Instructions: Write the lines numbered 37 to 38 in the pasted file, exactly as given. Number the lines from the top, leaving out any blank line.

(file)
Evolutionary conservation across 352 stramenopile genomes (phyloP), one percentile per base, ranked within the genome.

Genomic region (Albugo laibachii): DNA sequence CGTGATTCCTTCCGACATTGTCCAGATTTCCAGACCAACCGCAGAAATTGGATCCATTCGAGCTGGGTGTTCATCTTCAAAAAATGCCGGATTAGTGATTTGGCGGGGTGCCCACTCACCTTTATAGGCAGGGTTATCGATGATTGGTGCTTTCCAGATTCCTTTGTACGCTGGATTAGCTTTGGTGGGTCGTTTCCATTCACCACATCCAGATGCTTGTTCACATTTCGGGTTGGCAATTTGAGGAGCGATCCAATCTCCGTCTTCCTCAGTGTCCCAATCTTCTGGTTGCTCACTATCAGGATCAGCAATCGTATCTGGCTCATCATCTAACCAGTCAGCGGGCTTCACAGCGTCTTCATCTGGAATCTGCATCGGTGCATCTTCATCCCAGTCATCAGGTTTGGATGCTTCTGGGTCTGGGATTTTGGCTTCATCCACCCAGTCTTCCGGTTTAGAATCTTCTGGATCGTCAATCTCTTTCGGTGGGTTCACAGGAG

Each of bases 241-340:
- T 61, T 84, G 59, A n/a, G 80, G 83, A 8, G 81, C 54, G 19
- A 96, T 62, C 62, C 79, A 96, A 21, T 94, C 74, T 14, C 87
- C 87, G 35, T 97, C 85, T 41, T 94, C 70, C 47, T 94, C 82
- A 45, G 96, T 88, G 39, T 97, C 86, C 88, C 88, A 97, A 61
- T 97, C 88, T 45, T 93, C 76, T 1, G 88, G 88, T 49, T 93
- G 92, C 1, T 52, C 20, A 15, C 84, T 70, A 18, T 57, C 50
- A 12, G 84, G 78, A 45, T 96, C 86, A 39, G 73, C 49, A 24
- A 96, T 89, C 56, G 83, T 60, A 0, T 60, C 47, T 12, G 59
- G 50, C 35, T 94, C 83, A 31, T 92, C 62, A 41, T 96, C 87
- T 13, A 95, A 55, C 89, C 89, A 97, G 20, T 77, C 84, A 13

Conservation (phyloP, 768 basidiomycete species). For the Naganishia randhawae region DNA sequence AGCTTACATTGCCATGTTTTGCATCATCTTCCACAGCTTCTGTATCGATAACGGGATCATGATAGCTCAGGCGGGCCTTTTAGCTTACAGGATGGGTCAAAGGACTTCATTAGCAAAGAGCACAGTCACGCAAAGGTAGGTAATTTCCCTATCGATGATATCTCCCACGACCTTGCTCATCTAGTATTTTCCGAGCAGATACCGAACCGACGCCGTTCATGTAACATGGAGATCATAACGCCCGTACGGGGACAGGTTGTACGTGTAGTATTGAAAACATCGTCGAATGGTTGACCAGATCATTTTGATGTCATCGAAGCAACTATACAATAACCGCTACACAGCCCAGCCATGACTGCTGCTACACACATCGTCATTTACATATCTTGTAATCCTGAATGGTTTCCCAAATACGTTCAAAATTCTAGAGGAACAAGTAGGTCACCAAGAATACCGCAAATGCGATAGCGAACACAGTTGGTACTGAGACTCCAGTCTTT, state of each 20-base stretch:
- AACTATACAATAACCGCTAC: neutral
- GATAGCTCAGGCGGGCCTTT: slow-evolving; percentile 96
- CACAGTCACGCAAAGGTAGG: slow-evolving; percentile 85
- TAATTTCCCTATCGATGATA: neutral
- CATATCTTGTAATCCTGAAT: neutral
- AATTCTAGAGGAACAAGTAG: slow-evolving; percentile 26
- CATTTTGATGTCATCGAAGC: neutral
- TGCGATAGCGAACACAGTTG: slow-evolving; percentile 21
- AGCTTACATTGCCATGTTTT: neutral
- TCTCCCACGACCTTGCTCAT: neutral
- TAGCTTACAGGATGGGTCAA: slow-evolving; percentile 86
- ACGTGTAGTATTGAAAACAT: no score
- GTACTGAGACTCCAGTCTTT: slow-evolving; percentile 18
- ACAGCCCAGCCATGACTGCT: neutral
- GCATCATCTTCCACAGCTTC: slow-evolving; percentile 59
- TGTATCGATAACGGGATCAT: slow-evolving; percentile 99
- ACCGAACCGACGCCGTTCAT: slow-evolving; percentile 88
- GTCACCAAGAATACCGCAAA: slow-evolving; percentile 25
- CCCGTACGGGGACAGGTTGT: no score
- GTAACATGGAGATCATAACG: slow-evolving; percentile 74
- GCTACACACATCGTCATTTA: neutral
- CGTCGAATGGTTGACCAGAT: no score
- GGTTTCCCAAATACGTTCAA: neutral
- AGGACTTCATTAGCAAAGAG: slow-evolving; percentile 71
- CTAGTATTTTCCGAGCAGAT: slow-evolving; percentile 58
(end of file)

- GGTTTCCCAAATACGTTCAA: neutral
- AGGACTTCATTAGCAAAGAG: slow-evolving; percentile 71